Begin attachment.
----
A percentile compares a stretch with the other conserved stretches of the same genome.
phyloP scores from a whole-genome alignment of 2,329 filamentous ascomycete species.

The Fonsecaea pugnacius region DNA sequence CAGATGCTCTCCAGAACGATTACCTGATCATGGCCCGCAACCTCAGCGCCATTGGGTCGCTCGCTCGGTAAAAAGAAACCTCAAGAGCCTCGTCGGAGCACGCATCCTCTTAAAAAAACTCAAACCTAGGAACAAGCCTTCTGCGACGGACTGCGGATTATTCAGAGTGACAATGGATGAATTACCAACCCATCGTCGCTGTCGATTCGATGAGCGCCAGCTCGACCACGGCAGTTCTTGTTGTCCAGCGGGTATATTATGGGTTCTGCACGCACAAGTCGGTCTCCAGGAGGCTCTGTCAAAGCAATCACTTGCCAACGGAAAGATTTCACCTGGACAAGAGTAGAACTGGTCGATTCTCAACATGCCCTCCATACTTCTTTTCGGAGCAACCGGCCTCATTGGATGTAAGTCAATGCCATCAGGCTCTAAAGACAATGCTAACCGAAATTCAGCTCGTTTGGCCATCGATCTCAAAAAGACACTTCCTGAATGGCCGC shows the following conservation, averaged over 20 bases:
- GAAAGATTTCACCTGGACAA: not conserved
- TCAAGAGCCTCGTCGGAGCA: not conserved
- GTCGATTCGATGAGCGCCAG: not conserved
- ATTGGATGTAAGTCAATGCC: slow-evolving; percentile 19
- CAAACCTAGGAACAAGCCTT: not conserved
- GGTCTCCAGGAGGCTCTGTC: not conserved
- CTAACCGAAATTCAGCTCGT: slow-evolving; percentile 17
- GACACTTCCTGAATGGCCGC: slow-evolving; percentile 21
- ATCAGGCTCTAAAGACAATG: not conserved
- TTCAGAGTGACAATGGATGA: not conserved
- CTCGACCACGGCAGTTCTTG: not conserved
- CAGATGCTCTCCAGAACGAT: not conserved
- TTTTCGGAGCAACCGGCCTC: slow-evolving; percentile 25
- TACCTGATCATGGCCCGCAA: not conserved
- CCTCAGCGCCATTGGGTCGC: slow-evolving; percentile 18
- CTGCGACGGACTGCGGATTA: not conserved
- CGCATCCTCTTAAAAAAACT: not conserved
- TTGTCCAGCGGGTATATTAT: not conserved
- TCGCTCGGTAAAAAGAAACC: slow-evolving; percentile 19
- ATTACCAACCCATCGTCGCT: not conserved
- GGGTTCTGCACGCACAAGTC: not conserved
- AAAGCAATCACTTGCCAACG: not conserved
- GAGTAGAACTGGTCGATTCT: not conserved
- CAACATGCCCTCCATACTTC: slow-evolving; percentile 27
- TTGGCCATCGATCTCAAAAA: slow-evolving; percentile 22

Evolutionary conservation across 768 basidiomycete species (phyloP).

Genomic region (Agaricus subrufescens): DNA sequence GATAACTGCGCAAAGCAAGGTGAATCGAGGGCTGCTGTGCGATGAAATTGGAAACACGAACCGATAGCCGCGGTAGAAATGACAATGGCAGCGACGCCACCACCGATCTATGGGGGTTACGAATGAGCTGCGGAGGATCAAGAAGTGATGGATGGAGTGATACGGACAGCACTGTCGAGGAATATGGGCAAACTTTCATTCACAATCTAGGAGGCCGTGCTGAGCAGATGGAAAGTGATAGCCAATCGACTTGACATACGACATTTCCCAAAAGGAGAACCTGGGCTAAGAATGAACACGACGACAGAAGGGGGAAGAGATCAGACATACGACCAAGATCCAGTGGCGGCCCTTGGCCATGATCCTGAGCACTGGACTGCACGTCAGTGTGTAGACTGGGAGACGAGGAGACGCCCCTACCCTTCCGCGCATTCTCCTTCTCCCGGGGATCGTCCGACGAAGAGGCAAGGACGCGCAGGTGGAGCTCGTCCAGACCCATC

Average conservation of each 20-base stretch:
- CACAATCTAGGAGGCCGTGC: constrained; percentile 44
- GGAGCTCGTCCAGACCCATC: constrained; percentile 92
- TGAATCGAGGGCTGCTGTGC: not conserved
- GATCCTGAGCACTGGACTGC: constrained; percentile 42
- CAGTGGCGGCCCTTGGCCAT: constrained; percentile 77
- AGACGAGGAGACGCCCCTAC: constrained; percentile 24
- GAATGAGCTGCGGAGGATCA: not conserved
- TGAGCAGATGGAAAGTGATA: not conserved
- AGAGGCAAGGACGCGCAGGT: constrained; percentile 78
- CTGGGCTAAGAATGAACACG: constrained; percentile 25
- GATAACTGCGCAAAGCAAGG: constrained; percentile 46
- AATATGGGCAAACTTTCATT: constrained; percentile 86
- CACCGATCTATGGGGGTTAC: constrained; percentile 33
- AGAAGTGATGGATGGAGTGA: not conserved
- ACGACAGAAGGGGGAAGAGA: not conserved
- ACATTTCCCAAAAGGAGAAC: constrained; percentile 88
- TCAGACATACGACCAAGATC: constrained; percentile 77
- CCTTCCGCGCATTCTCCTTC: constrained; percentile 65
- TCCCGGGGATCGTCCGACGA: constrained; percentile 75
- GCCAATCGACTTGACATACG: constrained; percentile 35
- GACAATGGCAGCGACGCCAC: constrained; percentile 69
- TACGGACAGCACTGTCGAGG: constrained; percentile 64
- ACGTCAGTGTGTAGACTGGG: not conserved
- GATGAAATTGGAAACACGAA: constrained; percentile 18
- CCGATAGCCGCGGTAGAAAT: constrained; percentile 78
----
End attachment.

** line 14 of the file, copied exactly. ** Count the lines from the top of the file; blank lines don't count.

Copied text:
- CTCGACCACGGCAGTTCTTG: not conserved